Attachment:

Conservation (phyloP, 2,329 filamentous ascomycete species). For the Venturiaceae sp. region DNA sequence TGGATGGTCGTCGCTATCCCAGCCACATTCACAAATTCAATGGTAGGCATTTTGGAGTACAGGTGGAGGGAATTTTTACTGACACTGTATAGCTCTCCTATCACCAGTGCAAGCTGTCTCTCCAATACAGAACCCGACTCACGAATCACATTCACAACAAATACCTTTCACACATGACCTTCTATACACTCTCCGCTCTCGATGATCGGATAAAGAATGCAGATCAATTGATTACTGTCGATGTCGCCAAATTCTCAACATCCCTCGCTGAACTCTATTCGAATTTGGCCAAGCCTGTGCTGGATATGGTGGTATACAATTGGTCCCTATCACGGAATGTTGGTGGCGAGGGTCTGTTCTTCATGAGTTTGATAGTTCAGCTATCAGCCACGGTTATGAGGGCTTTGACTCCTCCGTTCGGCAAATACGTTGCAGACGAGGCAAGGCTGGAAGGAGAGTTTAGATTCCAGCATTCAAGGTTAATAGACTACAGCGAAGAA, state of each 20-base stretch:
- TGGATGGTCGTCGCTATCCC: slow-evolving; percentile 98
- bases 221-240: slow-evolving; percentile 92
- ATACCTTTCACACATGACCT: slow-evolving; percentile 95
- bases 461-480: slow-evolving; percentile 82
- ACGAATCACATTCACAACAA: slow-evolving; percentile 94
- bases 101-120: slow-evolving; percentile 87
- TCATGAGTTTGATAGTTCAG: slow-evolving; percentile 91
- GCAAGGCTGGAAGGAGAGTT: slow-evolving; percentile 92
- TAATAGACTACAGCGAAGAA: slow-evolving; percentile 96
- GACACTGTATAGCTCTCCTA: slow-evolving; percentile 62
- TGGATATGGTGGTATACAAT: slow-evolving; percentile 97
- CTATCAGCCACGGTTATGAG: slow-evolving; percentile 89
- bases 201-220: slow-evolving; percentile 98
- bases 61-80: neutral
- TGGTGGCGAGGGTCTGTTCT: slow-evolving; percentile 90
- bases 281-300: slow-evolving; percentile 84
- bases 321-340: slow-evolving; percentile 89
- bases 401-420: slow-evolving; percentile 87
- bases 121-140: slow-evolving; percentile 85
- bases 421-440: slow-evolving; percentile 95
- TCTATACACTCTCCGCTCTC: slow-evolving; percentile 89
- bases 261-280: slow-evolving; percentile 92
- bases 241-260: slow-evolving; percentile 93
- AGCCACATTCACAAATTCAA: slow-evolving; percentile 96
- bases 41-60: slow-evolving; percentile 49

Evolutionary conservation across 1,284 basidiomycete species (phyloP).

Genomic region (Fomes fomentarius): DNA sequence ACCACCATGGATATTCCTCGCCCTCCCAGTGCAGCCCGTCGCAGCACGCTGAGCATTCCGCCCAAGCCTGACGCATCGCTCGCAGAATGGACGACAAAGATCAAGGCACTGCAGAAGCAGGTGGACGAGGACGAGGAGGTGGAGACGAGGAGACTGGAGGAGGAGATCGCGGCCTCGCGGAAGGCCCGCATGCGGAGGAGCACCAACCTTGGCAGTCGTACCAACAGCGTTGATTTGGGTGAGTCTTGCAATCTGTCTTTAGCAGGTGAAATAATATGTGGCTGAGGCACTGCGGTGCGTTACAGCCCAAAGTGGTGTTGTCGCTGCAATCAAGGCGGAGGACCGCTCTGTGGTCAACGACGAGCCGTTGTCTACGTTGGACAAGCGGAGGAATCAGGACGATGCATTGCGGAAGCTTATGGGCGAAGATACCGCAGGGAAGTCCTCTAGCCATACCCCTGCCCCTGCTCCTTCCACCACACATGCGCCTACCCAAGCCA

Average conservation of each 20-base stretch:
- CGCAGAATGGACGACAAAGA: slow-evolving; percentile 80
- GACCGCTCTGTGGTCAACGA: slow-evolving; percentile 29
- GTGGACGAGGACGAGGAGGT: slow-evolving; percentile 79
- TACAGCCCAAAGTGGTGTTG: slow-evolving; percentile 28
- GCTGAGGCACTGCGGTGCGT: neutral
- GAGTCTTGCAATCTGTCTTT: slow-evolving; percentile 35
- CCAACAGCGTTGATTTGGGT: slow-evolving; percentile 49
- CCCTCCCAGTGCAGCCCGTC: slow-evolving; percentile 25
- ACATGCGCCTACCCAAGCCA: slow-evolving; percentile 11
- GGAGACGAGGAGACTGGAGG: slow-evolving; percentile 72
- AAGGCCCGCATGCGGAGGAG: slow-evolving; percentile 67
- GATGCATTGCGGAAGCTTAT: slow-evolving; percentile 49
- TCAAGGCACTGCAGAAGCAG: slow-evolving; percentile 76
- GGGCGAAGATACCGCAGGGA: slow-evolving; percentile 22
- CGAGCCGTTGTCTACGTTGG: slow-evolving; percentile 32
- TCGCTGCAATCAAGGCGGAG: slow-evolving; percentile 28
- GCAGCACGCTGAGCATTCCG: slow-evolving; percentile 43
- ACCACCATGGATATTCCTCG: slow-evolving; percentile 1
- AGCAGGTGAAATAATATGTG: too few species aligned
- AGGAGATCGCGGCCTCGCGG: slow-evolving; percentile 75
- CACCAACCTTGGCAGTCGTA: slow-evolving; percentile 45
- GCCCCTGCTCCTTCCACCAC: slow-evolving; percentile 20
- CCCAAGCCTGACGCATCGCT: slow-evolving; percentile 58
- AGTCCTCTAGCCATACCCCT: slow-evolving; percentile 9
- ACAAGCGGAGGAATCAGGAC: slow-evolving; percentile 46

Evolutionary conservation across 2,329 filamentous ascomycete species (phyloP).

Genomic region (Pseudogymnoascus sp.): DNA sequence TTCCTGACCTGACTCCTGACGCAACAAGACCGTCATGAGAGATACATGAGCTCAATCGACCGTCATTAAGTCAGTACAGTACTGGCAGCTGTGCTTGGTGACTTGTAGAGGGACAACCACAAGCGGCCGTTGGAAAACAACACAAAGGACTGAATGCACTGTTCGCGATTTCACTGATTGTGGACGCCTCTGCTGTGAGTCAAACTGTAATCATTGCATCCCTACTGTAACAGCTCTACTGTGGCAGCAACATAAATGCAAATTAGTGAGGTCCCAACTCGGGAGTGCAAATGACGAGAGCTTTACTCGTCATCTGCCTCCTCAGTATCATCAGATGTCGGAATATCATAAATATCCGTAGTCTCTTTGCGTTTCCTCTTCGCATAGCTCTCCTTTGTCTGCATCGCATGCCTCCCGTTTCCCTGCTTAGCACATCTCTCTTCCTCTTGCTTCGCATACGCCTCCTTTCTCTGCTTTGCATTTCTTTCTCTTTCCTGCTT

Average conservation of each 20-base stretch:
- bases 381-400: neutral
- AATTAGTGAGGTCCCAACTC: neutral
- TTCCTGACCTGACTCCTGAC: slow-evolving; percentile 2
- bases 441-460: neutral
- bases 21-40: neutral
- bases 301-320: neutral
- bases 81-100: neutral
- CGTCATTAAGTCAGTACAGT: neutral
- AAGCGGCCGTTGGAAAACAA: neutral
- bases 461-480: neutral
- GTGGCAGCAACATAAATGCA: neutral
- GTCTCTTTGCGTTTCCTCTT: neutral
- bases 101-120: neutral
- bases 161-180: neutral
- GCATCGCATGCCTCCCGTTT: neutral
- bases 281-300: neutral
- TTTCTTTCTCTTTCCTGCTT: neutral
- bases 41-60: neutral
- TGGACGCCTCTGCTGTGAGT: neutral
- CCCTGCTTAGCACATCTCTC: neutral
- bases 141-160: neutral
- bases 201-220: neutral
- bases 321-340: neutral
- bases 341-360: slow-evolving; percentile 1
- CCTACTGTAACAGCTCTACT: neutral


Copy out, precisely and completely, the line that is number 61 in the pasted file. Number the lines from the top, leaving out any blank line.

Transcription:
- bases 441-460: neutral